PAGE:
Pushing the limit

January 05, 2019

This morning was probably as good a morning as you're ever going to get in January, in Ireland. The morning was dry, and sunny. A subtle cold in the air to make it nice and fresh. Looking out the window, the decision isn't hard to get up and go to my local Parkrun. 

What to wear While Running

Choosing what to wear is never easy. As a runner, you will have collected a number of tech tshirts over the years. Each one brings a specific memory, of a challenge faced and overcome. This morning, I choose the red Vienna City Marathon tee. A marathon where I knew I wasn't at my fittest, but I pushed the limit of my ability none the less. Little did I know how apt my tshirt choice would turn out to be.

From reading my previous posts, you'll know I'm coming back from injury, aiming for 3 marathons this year, and a massive target of getting below 20min for a 5k again. I have been accused on more than one occasion of being a bit impatient when it comes to reaching these goals. While I am making progress, I will still look at a run, and know where I could have done better, what corner I should have pushed at, what hill I should have rested on.

Reaching the park at Fr Collins, I met the crew from Busrun, and the park regulars. I have to say, our Parkrun feels more like a community than most. Some of the bigger Parkruns, you run, and you leave.

The run directors in Fr Collins to a person, try to get to know you. As Aoife (one of those nice Run Directors) did her pre-run flight check, we all did our final stretches. A touch to the left, a touch to the right, stretch, that'll do it!!

At the start, I felt I had a good run in me, I could feel it in my waters {Note: I'm from Tipp so naturally enough, there's going to be some country sayings in most blogs...}!! Starting out, I fell into a good rhythm. I was more worried about the glaring morning sun, than I was about catching my breath. Going around the first couple of corners, I checked my watch. 4:20 min/km. I was feeling good.

That feel good factor would only last a little while longer before I had to start to work for the run. Having done a steady 5k the night before, the legs felt a bit heavier than I'd like. I had to urge them on to take the next step. Struggle as I did for a while, I found a new pace. I had slowed a bit, but 4:30 min/km was still good, still on track for around 22:30 for my Parkrun.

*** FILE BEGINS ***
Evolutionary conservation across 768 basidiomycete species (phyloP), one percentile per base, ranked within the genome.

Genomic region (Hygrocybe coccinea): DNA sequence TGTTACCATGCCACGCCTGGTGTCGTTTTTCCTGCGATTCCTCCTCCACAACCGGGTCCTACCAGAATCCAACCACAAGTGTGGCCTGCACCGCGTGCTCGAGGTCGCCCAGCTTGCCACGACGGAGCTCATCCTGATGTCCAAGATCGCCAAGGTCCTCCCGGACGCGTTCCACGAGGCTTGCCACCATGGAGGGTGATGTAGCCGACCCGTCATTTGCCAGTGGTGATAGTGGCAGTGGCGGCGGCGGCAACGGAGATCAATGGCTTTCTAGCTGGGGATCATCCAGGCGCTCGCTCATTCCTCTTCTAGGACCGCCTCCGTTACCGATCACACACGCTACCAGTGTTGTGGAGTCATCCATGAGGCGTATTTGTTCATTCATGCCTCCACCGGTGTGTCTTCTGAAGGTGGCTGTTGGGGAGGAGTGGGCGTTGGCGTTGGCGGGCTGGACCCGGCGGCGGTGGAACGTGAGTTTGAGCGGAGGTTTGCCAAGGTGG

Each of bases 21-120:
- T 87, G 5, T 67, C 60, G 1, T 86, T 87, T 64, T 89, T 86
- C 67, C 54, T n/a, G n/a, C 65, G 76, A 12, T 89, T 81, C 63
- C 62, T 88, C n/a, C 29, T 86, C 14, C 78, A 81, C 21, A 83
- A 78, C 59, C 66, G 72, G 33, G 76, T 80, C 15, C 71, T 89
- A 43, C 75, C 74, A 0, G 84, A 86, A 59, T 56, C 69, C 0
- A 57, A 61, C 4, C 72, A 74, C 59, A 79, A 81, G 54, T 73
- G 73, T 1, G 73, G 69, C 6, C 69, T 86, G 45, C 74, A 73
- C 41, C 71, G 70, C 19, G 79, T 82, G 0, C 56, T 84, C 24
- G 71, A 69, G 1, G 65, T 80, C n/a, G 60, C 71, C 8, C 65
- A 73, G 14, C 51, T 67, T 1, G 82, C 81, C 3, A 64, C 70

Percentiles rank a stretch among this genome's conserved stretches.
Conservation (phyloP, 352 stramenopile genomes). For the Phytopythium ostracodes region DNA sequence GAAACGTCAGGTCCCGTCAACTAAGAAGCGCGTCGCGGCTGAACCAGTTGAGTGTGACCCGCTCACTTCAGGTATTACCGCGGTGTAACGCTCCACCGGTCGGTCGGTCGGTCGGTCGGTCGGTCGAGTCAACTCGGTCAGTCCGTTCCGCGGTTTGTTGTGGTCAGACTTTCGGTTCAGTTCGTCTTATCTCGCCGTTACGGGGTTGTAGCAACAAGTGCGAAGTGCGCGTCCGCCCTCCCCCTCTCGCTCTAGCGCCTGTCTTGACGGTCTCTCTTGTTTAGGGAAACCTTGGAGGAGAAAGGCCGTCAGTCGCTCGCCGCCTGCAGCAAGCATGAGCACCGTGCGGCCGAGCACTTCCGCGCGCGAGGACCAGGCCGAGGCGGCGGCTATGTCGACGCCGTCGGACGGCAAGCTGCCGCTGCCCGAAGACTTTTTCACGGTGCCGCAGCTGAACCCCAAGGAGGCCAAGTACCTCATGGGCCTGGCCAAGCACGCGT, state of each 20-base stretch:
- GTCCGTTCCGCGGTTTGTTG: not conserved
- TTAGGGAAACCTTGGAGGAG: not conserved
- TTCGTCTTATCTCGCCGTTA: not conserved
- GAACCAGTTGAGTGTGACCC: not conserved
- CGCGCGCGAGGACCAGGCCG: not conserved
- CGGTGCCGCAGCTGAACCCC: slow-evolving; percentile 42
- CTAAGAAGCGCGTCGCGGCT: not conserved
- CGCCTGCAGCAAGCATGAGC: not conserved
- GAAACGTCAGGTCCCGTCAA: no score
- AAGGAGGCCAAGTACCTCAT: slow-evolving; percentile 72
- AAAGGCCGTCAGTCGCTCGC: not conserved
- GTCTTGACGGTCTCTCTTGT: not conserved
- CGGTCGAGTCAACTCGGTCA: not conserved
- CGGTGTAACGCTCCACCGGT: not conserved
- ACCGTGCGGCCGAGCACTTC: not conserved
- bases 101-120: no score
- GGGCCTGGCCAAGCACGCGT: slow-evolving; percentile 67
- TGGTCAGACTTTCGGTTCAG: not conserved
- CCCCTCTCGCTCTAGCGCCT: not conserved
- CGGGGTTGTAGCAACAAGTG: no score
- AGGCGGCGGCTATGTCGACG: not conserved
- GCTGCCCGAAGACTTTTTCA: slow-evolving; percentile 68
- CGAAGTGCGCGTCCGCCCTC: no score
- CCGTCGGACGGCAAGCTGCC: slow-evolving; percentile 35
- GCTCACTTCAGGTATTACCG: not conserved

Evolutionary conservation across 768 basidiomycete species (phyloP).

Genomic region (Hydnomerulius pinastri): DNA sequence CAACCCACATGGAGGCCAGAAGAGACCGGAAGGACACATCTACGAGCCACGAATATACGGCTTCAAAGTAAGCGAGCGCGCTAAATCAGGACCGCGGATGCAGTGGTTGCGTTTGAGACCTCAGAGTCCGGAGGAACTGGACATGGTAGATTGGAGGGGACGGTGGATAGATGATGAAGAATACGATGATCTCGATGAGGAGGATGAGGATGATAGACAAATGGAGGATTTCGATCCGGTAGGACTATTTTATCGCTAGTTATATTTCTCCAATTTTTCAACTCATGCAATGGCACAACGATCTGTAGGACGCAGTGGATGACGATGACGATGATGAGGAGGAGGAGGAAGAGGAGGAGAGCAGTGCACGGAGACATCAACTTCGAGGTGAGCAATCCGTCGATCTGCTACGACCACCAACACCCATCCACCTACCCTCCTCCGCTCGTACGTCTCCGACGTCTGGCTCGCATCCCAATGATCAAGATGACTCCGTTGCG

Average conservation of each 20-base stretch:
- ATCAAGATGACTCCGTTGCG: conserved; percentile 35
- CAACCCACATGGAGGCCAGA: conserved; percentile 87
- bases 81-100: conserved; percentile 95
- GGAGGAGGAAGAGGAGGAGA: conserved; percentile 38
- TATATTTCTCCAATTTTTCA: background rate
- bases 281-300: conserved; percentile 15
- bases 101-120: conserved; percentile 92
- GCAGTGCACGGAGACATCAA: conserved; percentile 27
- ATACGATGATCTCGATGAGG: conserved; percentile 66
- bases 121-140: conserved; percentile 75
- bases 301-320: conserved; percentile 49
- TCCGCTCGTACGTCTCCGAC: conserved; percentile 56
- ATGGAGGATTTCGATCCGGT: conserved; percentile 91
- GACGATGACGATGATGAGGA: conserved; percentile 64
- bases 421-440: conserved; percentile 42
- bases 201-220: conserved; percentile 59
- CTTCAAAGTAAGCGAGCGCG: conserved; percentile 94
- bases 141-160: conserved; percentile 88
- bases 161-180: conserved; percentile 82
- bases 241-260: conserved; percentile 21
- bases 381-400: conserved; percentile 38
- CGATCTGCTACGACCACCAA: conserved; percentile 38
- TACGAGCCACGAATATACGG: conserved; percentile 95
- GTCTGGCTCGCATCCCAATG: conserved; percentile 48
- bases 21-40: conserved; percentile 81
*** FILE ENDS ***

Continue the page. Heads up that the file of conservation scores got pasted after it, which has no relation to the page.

The challenge came, like it did in Vienna, and I had found I had gone out too quick. That enthusiasm at the start meant a price had to be paid. Again, like in Vienna, in the middle of resigning myself to not look at my watch, I told myself to push on regardless, empty the tank. Again, the weak core started to effect my posture.

My shoulders ebbing ever forward. Conscious of this, I told myself "Chin up, head and shoulders back!!". While this sounds simple, it does help. Crossing the finish line, I finished in 23:05. While not the desired time, considering the perceived struggle, I wasn't too far off being sub 23 again. The target is coming closer, and I have to work harder to get it.

So if you're still reading, and want to know what advice I'd give to a runner after today, I suppose it would be this. We are our own harshest critics. We set goals, often ambitious, and tell ourselves we have to reach them. These targets will be beaten in time, with work and perseverance.

While we are all on a road to varying levels of self improvement, we must consider the road we've come as well as the road ahead. If a race or run doesn't go according to plan, if you're trying to loose weight and you've missed your goal, if you've done an exam and haven't got the grade you wanted; there'll be days like this, you'll be judged not on today, but how you reacted to today.

This blog has turned a little too philosophical, so on that bombshell, we'll leave it at that!!

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